Next Level Autopoiesis

This is an essay that celebrates stealing. This is a text about the point in which the idea of property trespasses materialities in such a way that any attempt of accountability results absurd. This is the ultimate triumph over fear.

The posthuman art will not have an author, much less an owner, it will be non-human and will be self-reproduced. It will be autopoietic.

We can start traveling this idea by stealing from systems theory, this is the interdisciplinary study of systems that is carried to discover a system’s dynamics, constraints, conditions, etc.

Systems theory has been embraced by post-humanist theorists as a non-anthropocentric perspective for the study of the humanities, and this includes literary works, the renowned posthumanist scholar Cary Wolfe claims:

“In light of the post-humanist imperative I have been invoking thus far, systems theory has much to offer as a general epistemological system. Unlike feminist philosophy of science, it does not cling to debilitating representationalist notions. And unlike Enlightenment humanism in general, its formal descriptions of complex, recursive, autopoietic systems are not grounded in the dichotomy of human and nonhuman” (Wolfe 1995 p.47).

Wolfe narrates how systems theory has evolved from a circular theory of negative feedback (recursivity) to visions that consider environmental factors as the theory of autopoiesis, created by the Chilean biologists Humberto Maturana and Francisco Varela.

Autopoiesis refers to a system capable of reproducing and maintaining itself. This concept was originally developed for the study of cellular chemistry but its use has been extended to areas as cognition, systems theory, social sciences and even literary studies. A general definition of autopoiesis can be found in the glossary of Autopoiesis and Cognition: the Realization of the Living by Maturana and Varela:

“An autopoietic machine is a machine organized (defined as a unity) as a network of processes of production (transformation and destruction) of components which: (i) through their interactions and transformations continuously regenerate and realize the network of processes (relations) that produced them; and (ii) constitute it (the machine) as a concrete unity in space in which they (the components) exist by specifying the topological domain of its realization as such a network” (Maturana and Varela 1980 p.135).

An example of autopoiesis applied to the humanities is present in the article The Ceremony Must Be Found: After Humanism by Sylvia Wynter, she uses the concept of autopoiesis to explain the process of creating and understanding literature, she positions the human as a trans-subject entity whom, by living, realizes its mode of being (Wynter 1984 p.22). This definition is used by her to build a critique of the patriarchal and racist educational system, which is the environment that determines the behaviours and “objective” standards that scholars have to follow (Wynter 1984 p.39).

The concept of autopoiesis is particularly useful when we study the intersection between machines and art. I’m proposing an endeavor that requires an infrastructural analysis that will provide an understanding of computational environments and the possibilities of a device; and at the same time, its impact at local levels, this is the dimension of writers, readers, makers, and even non-human entities that participate in this multi-kingdom dialogue.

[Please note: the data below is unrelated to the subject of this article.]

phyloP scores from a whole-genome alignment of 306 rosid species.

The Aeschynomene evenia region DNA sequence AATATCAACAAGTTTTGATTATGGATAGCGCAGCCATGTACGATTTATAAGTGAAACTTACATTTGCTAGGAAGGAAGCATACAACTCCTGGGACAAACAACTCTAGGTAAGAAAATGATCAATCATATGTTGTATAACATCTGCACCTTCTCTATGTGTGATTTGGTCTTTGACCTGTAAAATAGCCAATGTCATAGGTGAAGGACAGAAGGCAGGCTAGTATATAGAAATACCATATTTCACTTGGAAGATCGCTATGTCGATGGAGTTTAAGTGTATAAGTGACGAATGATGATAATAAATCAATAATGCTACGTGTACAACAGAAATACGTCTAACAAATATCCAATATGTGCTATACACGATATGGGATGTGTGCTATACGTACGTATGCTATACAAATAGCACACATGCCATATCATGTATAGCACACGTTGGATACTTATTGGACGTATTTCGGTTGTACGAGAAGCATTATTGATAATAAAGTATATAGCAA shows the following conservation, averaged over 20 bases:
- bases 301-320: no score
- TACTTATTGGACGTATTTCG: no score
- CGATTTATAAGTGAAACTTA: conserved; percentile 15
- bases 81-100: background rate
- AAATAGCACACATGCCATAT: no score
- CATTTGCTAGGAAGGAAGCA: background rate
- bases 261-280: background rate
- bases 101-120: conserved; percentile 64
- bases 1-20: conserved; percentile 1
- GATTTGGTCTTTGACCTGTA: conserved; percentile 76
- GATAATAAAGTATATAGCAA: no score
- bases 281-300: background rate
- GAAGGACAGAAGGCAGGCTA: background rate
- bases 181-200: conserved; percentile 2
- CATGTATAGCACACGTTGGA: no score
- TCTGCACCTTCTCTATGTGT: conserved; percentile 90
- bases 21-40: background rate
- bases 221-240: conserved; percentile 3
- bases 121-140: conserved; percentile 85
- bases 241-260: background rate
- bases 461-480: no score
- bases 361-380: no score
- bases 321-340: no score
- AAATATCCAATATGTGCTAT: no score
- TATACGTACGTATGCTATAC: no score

An automated art piece has two autopoietic instances:

  1. At the conditions of its creation and at the many moments the piece is involved in interactions with human and non-human agents.
  2. Within environments of artificial intelligence and algorithmic programming, in which self-reproduction and self-sustaining are central to the functioning of its systems.

Regarding the first instance, any advance on the field of automated art needs to consider art as a living entity, this notion is explained using the case of literature by Gayatri Spivak in the preface of On Grammatology by Jacques Derrida “the book is not repeatable in its “identity”: each reading of the book produces a simulacrum of an “original”” (Spivak 1997 p.xii).

And respect to the second instance it is possible to find examples of literary, musical, visual works developed by AI or algorithmic processors, this is the case of literature contests where computer-programmed pieces have participated with texts that are practically indistinguishable from the human-made ones (Lewis 2018). In these cases, the machine takes the place of the human (the writer), which could be considered a clear setting of the anticipated future proposed by Donna Haraway in her Cyborg Manifesto:

“Late-twentieth-century machines have made thoroughly ambiguous the difference between natural and artificial, mind and body, self-developing and externally designed, and many other distinctions that used to apply to organisms and machines.Our machines are disturbingly lively, and we ourselves frighteningly inert” (Haraway 1991 p.11).

However, is the mere existence of a computer that replicates human actions an accurate example of a cyborg case? Isn’t it anthropocentric to think about machines whose main objective is to imitate the human? And which human do they imitate? Aren’t they subject to the bias of their creators and their environments?

It is necessary to promote modes of automated digital creation that differ from machines whose aim is to resemble human traits. I am proposing the development and promotion of a type of a type of art that is capable of sustaining itself, a bot-art. This bot-art, with its computational nature at the centre, will be way more closer to the cyborg scenario described by Haraway and also way less anthropocentric than the predictions of mainstream media.